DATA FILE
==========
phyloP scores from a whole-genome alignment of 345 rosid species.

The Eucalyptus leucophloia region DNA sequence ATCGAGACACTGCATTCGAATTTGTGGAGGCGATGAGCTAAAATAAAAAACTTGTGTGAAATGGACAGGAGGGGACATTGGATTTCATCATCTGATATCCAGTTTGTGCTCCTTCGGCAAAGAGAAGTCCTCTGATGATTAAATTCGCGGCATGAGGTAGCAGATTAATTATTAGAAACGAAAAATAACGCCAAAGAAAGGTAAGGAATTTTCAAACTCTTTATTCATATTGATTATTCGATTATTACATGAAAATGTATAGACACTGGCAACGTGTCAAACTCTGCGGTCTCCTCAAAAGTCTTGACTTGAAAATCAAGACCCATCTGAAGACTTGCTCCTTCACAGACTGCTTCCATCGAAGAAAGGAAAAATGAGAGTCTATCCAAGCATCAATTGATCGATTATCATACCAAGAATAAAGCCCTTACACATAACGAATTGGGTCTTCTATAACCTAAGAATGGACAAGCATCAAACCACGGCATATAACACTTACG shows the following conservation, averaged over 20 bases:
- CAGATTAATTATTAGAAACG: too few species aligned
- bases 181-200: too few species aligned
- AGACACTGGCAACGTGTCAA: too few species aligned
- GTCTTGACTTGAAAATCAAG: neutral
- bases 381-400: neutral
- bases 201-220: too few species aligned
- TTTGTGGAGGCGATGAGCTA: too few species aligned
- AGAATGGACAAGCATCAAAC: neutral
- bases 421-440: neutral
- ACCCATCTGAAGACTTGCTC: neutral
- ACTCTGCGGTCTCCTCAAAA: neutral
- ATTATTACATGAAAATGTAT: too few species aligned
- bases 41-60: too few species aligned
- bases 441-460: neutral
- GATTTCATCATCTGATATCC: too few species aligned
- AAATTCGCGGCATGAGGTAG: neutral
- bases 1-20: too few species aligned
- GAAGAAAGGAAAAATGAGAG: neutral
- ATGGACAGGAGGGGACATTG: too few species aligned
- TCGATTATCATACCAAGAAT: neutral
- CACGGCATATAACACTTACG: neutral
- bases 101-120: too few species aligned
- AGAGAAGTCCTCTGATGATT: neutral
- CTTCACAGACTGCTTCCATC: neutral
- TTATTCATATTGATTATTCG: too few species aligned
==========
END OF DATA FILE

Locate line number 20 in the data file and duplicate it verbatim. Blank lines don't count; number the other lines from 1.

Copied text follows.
- GAAGAAAGGAAAAATGAGAG: neutral